delagar, which is non-gendered.
In addition to being sexist, we're probably reading too much into "delagar" being an anagram for "rage lad." (Okay, not really.)
12: I'm honored to be mixed up with delagar, and apologize for occupying similar typographical space. (If it's a concern, I'm happy to change.) Using something with final "a" was intentional light trolling and you're not the first to mention it; at no point have I felt handicapped by it, but that might be mostly due to my obliviousness.
The question remains of course whether you have a real life connection to Antrim, the Western Isles or Argyll.
How do you cope with sexist BS? On a day to day basis, can you ignore it? It would seem difficult to be continually conscious of systemic oppression against oneself without becoming depressed.
Drinking and bitching. Yes. Yes.
It would seem difficult to be continually conscious of systemic oppression against oneself without becoming depressed.
Yeah, a certain amount of denial makes it easier to get through the day. (My current job, and by current I mean the last eight years, has been pretty good on this front. Most of my bitching goes back to my law firm days.)
14: I've been to two and have an ancestral connection to the third. So, not really at all.
When I'm upset that no one takes my comments seriously, I console myself with the thought that people may not realize that I am male.
How do you cope with sexist BS? On a day to day basis, can you ignore it?
I am very selective about which situations I bother to speak up in. Then I (usually) feel comfortable being dominant and bossy in those selected situations.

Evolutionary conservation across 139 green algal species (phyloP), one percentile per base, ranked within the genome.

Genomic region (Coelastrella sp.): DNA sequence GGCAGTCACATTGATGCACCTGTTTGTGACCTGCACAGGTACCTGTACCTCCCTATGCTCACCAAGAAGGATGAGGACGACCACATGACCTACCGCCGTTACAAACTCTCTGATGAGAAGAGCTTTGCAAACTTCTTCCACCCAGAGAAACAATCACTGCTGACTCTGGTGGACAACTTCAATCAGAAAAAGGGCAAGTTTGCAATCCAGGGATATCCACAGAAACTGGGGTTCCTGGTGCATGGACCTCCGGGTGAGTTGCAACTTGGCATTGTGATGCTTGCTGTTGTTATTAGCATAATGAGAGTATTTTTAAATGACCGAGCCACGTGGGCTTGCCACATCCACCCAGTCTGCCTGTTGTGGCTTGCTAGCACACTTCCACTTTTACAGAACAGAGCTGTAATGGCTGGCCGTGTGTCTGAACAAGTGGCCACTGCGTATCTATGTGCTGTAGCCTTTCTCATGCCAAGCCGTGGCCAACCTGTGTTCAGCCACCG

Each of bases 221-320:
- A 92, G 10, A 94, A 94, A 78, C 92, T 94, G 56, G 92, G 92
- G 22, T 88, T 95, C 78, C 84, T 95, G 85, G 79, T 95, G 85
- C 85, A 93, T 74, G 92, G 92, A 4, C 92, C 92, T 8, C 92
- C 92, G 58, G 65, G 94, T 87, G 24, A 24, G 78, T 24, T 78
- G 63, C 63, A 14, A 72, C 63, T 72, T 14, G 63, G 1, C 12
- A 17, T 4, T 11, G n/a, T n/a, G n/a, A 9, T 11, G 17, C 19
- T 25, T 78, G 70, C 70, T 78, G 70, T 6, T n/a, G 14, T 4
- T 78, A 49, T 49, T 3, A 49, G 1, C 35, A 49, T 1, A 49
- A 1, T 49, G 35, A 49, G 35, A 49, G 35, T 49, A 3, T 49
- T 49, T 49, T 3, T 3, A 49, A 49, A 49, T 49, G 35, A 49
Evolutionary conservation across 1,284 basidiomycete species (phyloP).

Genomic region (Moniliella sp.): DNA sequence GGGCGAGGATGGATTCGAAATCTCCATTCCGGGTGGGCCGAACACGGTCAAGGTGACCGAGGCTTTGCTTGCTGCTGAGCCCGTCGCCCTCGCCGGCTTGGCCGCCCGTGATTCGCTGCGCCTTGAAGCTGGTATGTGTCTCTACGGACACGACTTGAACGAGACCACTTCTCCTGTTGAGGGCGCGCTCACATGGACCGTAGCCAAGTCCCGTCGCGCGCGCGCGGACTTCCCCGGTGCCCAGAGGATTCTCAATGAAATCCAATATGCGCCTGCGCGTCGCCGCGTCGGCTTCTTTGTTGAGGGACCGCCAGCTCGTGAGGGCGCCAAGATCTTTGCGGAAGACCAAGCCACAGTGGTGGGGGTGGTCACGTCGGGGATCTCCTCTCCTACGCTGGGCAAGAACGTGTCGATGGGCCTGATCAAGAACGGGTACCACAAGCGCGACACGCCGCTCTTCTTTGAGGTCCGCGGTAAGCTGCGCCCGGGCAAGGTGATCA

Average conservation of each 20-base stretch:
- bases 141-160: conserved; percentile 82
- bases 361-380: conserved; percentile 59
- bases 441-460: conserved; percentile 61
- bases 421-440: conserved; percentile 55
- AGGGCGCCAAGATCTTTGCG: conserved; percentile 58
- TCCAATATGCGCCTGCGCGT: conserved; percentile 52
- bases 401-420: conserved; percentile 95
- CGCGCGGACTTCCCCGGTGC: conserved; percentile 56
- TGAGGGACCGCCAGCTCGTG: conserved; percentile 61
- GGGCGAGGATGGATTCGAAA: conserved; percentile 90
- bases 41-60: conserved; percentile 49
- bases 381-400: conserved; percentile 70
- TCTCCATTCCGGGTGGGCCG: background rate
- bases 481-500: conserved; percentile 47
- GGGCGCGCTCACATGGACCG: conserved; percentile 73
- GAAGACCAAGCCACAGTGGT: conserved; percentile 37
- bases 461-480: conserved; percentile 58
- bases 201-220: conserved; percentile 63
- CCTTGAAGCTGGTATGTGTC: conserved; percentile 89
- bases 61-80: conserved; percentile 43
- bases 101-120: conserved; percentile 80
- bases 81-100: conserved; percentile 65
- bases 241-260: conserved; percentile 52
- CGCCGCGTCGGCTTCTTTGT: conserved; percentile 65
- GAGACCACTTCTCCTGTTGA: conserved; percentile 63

16: At work, having a boss who is A+ not a dick about it helps a ton. It means you get shielded a bit from the worst of it. And yeah, it's enraging and depressing and exhausting.
These days I'm speaking out more, which makes me feel so uncomfortable. I hate it. I feel like I have no sense of humour and that I'm getting a reputation of being 'one of those people'. I've had some tiny victories* but I know that it'll be a constant battle for as long as I want to smash my head against the issue.
*And possibly one major - one person recently interviewed here for a job and hadn't thought about issues around diversity in a university department. They didn't get the job. I'm not sure my comments made a difference but I did bring it up as justification for my feelings about their hiring (and I asked the question in the first place).
The one that gets me is when adult women are referred to as girls. A lot of the time it's other women saying it. I don't usually say anything - except to one young woman.
Boy, ain't 10.3 and .4 ever the truth. For a while here, I wasn't particularly clear in disclosing whether I was male or female. I enjoyed the assumption on the part of some that I was male; my pseud was certainly adopted in part for that reason.
That said, some (many?) women do show verbal patterns, both in writing and in person, which reflect a certain hesitancy, a hedging. Less likely to make flatly declarative sentences, more likely to use phrases like "I dunno, it seems to me ..." or "I think that ..." rather than simply saying what it is they think. We've discussed this before around these parts.
24: I thought that was ok for women to do.
25: Yes, I think I comment like a woman. Maybe.
27: But you break just like a little girl.
Co-sign 24. I have yet to understand why any women think that referring to themselves as girls is ... good. I include here that Lena Dunham show called "Girls." Why?
I'd love it if someone could explain to me what's going on there. If discussion of first-, second-, third-, post-wave feminism, is necessary, so be it.